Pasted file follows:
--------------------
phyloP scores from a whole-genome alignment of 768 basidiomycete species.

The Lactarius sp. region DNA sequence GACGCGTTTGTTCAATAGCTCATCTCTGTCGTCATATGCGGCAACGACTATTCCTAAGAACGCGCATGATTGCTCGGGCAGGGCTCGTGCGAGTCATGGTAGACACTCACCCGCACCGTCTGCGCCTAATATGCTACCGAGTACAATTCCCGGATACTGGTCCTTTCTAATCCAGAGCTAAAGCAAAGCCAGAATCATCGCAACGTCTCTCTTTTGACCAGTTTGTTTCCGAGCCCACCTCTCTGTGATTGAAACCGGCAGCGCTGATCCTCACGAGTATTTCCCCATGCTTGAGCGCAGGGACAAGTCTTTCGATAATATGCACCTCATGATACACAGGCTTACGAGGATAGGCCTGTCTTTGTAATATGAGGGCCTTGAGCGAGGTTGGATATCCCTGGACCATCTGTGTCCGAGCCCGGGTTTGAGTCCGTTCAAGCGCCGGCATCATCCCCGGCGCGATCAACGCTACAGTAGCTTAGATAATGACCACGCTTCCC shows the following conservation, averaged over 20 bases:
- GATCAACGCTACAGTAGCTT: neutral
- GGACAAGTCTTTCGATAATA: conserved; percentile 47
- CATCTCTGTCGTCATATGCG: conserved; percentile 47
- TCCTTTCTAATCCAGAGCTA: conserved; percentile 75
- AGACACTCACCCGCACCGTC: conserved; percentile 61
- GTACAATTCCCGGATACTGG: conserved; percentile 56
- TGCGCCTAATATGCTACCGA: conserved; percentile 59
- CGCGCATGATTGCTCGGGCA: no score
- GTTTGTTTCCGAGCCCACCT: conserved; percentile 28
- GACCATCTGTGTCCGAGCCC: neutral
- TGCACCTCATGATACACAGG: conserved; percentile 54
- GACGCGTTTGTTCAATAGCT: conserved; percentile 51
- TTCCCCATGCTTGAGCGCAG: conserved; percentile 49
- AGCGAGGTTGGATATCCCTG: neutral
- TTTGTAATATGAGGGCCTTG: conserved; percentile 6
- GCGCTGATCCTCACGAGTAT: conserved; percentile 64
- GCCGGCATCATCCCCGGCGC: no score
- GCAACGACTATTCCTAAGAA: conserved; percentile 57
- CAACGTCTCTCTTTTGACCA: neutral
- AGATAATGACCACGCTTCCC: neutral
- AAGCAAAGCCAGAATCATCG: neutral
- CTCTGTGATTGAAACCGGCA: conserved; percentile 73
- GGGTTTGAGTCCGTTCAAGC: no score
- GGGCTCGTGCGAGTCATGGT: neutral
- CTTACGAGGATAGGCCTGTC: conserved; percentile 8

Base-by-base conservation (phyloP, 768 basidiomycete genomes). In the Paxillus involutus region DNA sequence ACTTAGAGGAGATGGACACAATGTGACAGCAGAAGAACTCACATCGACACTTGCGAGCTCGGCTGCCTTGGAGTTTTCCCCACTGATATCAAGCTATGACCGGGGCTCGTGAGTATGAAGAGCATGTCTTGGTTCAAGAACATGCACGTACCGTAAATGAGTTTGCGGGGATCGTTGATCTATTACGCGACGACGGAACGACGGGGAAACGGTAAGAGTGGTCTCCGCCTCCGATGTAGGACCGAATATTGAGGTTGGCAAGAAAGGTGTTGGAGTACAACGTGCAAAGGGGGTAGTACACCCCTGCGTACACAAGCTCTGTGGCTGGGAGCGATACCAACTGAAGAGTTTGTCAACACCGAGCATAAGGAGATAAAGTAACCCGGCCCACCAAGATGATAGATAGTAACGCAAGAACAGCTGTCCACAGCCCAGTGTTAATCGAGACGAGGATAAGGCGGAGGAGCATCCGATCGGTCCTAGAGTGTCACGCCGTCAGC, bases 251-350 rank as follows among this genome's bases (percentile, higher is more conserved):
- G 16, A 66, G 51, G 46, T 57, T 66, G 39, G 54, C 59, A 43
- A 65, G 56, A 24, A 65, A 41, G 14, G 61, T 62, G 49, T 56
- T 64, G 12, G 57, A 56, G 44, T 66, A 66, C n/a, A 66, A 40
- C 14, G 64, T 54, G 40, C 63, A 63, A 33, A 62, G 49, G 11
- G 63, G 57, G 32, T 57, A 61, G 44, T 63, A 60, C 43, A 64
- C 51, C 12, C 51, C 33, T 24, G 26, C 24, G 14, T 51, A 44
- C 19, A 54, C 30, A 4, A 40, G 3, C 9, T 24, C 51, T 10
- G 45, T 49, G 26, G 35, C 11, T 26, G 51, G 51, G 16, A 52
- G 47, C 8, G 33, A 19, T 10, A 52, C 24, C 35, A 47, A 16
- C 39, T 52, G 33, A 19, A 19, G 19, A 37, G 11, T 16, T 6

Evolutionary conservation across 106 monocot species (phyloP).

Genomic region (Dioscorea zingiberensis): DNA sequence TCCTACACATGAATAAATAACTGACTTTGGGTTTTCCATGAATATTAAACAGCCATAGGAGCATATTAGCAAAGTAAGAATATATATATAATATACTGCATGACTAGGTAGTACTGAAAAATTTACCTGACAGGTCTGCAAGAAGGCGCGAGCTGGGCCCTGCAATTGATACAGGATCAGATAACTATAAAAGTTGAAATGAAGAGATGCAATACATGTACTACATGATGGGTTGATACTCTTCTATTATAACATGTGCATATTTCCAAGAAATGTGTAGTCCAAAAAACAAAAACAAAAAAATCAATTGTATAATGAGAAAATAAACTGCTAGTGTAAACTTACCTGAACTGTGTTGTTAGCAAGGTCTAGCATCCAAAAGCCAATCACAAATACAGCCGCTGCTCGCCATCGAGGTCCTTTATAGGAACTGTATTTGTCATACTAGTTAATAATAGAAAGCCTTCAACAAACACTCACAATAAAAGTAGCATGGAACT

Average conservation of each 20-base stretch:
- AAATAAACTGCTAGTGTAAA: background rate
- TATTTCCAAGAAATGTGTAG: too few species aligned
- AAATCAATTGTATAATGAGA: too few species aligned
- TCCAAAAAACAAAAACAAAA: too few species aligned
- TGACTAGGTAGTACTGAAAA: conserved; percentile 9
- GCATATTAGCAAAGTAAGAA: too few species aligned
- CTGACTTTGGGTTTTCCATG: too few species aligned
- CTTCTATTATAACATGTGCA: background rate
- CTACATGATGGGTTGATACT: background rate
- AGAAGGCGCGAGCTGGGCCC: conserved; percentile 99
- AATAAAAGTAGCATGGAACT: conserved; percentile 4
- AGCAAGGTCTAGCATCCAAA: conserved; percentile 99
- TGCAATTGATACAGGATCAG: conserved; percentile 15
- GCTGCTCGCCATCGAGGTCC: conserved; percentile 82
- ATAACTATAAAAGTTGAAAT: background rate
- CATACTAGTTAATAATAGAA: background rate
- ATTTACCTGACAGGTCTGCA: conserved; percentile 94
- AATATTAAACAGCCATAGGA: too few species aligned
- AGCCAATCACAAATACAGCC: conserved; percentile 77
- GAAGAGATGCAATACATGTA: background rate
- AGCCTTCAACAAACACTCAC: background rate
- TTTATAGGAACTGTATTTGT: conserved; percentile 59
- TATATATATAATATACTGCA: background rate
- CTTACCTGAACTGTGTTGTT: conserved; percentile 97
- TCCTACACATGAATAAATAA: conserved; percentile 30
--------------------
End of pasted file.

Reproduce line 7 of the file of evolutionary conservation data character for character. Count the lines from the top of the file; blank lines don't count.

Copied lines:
- AGACACTCACCCGCACCGTC: conserved; percentile 61